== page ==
that the cancer rate is rising. Some, perhaps much, of the increase in diagnosed cases can
certainly be attributed to the higher percentage of males getting periodic tests as well
as the testing methods themselves (notably the PSA test). Being diagnosed is only the
first step. The next major hurdle is selecting (or not selecting) a treatment option. Many
factors come into play here, among them, age, virility of the cancer, and stage at first
detection. There are a substantial number of treatment options, from baking, freezing,
surgery, radioactive seeds, radiation, to chemically treating the disease.
Each and all of these treatment options has a benefit component (nominally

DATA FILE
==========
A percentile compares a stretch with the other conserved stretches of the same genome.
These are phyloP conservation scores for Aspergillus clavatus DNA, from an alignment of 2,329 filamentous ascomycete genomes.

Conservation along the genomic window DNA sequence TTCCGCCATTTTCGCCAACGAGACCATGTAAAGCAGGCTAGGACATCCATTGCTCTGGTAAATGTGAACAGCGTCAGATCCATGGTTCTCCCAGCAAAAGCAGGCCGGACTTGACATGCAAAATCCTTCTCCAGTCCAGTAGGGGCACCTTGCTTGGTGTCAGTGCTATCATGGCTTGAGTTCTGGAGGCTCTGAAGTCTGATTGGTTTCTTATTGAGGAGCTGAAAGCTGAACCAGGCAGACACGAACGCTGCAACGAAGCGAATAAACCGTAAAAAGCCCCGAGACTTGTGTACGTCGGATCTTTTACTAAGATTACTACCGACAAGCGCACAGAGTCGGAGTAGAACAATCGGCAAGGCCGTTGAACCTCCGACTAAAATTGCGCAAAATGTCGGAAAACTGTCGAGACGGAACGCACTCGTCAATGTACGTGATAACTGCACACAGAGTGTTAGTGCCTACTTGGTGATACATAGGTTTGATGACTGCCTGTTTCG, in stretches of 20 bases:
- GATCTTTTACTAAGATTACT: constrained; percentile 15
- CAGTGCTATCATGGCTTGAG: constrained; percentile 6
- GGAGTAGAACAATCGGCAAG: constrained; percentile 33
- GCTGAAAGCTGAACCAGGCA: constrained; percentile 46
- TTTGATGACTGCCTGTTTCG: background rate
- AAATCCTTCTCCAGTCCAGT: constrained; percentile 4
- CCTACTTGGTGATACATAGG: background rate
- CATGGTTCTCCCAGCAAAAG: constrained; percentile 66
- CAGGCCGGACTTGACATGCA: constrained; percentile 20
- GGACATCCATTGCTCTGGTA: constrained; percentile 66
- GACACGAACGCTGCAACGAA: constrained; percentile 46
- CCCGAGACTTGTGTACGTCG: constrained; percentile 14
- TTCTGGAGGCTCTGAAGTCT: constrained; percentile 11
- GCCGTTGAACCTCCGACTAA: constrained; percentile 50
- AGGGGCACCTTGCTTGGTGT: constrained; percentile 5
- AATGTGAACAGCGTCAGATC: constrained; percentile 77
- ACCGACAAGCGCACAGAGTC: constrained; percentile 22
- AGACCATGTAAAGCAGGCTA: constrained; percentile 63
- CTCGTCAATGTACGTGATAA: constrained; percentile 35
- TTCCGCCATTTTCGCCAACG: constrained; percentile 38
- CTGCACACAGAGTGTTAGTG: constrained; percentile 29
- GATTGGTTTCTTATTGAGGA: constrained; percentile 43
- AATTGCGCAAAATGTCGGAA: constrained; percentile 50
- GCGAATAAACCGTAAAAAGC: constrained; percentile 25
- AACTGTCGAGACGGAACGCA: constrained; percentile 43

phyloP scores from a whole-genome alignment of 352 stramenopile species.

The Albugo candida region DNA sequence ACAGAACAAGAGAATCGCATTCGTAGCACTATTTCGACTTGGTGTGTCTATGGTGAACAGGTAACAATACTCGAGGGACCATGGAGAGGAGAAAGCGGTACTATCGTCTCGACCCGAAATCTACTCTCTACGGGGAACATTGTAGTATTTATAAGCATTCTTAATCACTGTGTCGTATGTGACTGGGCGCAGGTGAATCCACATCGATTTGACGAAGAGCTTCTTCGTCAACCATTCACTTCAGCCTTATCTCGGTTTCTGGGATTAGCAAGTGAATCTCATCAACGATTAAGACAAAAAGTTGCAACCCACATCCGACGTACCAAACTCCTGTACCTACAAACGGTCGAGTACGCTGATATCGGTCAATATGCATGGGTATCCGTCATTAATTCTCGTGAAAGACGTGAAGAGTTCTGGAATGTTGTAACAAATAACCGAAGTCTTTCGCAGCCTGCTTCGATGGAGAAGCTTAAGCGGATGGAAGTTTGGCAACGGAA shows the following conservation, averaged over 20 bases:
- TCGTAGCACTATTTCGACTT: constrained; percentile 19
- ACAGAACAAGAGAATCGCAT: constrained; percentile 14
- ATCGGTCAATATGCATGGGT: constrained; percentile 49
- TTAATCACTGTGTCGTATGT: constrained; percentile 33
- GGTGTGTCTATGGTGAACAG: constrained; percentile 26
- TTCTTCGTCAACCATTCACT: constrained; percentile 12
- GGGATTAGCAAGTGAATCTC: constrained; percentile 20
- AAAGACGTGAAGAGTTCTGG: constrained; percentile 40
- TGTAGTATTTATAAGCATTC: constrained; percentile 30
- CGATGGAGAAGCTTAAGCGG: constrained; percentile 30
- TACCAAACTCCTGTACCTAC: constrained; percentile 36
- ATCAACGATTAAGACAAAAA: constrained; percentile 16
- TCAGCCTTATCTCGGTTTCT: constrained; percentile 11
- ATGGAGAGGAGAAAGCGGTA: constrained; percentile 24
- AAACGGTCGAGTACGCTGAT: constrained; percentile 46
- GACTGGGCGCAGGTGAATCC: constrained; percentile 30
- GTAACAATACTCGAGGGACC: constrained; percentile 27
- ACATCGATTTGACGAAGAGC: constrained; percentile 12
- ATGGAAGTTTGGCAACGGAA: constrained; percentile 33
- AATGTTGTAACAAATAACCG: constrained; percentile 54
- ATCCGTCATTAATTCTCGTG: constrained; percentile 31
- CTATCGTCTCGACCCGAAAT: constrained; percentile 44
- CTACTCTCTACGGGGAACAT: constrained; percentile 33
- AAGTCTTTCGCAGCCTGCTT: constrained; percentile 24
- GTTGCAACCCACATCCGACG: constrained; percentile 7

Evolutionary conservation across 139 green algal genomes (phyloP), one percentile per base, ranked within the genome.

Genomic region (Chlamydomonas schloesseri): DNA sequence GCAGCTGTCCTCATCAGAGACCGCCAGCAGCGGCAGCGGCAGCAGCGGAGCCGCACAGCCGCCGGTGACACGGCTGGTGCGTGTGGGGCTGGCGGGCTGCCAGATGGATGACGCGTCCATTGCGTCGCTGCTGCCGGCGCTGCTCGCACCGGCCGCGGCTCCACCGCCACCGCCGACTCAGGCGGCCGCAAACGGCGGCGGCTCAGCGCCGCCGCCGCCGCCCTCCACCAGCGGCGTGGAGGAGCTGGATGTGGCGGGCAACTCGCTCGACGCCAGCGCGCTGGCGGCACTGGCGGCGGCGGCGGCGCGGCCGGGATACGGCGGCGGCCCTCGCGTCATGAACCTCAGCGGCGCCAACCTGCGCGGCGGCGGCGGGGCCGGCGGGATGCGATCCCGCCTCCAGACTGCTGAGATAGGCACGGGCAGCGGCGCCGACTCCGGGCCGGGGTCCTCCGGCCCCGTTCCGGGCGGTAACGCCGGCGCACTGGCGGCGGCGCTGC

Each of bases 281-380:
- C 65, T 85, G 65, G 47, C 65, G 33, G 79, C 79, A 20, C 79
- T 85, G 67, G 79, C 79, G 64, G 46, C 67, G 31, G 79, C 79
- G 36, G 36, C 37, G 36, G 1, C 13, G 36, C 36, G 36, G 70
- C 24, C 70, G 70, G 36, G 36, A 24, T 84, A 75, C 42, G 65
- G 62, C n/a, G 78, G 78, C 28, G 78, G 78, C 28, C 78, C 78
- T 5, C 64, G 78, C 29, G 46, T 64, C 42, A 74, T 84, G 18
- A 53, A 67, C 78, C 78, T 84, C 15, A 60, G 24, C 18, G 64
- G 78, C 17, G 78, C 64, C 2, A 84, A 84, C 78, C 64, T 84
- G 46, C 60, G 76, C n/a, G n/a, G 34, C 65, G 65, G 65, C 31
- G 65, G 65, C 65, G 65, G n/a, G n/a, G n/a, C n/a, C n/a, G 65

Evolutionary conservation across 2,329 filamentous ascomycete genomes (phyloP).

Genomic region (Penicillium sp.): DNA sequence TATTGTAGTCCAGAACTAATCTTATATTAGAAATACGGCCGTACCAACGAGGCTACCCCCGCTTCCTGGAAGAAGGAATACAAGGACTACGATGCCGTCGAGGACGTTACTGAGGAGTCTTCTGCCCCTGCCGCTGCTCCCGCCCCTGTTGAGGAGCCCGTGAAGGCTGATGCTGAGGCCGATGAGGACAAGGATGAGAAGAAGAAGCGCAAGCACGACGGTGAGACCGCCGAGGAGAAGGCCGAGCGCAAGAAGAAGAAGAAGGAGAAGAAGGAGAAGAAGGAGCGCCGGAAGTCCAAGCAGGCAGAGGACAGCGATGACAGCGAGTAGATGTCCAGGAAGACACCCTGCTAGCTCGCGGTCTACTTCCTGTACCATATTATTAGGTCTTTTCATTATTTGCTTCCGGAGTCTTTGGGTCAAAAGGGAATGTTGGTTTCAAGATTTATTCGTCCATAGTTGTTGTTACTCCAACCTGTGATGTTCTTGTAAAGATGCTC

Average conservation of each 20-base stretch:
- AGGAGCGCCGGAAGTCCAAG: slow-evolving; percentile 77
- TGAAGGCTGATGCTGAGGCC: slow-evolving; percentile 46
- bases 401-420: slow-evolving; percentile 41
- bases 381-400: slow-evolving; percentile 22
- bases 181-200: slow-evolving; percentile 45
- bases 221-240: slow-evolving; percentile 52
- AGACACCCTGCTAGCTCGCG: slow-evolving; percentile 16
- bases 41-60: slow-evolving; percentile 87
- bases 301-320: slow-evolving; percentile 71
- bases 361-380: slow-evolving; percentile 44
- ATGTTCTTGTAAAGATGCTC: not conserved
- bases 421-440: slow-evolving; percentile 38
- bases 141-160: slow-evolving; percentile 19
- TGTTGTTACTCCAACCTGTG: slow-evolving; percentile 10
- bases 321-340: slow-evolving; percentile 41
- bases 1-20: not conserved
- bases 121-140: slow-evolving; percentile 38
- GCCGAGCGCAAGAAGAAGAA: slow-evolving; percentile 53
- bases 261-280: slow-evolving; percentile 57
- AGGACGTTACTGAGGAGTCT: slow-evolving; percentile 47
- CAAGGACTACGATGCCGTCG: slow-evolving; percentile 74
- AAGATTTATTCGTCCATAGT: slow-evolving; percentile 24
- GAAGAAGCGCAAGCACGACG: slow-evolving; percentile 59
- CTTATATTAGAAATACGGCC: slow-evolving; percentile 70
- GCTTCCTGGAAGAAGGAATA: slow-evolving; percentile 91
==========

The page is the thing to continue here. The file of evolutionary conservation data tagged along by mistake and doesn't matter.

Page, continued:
the opportunity to prolong one's life) along with risk components (the side and after
effects of any treatment). Choosing the right treatment becomes a real dilemma for many of
those diagnosed, since there is no clear cut treatment that will do everything for
everyone. The best one can do is to arm one's self with all the information available and
to seek good advice from more than one specialist in different treatment options. When I
faced this dilemma over four years ago I did my homework and concluded that surgery
offered the best choice for a guy still south of his 60th birthday and desiring to live a
normal life span (or longer). I would make that same choice today. Much more recently I
read the most comprehensive article about the disease, treatment options, and the downside
effects of treatment options that I have found since my diagnosis. It is mandatory reading